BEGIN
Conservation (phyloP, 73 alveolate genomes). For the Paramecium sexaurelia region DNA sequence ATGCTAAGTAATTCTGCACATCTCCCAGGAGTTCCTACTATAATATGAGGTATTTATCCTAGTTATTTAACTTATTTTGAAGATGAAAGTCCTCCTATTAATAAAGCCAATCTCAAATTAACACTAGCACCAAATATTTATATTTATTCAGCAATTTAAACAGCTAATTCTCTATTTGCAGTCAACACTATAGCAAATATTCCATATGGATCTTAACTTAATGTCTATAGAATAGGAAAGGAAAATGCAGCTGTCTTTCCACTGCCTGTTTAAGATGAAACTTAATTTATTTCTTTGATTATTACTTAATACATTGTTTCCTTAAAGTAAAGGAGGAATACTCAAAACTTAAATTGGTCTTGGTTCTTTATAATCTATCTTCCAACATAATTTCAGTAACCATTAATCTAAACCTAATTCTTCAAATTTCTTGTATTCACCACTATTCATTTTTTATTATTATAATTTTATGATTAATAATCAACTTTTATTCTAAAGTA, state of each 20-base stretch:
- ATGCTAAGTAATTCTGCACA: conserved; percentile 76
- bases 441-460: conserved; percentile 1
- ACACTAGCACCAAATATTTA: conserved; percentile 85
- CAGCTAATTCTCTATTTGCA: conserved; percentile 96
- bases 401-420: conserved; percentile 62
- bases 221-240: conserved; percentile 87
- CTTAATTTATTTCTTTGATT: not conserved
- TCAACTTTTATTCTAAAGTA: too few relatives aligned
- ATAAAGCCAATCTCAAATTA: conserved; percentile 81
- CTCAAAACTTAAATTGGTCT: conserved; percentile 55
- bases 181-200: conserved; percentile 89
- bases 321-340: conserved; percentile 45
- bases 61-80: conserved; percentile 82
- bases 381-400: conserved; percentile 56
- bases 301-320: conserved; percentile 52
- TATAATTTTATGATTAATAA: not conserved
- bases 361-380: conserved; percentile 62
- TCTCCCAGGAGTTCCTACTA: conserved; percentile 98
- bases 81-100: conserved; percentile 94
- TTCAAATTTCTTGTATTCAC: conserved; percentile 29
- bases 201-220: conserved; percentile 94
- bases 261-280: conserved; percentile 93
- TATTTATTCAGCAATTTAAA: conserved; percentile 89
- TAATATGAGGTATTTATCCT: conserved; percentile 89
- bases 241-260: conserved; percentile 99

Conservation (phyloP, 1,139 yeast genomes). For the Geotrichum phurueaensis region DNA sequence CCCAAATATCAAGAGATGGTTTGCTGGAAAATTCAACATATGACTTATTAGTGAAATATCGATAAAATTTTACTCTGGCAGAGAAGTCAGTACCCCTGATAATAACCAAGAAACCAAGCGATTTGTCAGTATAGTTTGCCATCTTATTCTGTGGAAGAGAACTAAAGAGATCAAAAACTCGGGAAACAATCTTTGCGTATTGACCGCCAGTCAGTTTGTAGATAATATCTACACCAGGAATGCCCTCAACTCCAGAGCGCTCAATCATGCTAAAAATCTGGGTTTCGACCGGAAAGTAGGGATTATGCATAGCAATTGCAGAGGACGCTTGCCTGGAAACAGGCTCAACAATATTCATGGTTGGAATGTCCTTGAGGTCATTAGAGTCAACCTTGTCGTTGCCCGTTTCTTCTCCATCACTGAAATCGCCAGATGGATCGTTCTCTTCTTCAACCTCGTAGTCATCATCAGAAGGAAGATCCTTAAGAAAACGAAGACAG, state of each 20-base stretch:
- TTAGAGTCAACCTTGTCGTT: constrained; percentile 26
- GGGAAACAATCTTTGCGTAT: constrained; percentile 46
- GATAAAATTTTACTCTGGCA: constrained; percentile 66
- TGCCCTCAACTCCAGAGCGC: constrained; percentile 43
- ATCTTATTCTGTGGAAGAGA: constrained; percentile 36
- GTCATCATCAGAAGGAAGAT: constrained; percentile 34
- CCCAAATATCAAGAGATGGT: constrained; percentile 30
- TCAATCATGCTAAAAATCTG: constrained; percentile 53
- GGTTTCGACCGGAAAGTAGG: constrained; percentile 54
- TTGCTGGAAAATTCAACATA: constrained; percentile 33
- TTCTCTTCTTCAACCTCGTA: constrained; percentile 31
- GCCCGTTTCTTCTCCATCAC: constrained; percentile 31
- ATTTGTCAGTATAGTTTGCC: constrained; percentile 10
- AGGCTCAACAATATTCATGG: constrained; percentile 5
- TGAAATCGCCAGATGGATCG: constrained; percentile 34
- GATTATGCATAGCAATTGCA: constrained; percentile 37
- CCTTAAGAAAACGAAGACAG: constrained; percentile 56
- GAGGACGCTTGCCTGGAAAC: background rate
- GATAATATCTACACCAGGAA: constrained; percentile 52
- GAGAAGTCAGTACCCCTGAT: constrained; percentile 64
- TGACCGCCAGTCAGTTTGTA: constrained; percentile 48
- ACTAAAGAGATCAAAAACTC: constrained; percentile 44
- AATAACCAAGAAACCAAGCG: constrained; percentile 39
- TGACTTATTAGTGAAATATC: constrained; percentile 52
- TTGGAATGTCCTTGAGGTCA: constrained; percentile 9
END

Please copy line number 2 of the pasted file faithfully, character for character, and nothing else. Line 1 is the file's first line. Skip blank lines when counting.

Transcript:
- ATGCTAAGTAATTCTGCACA: conserved; percentile 76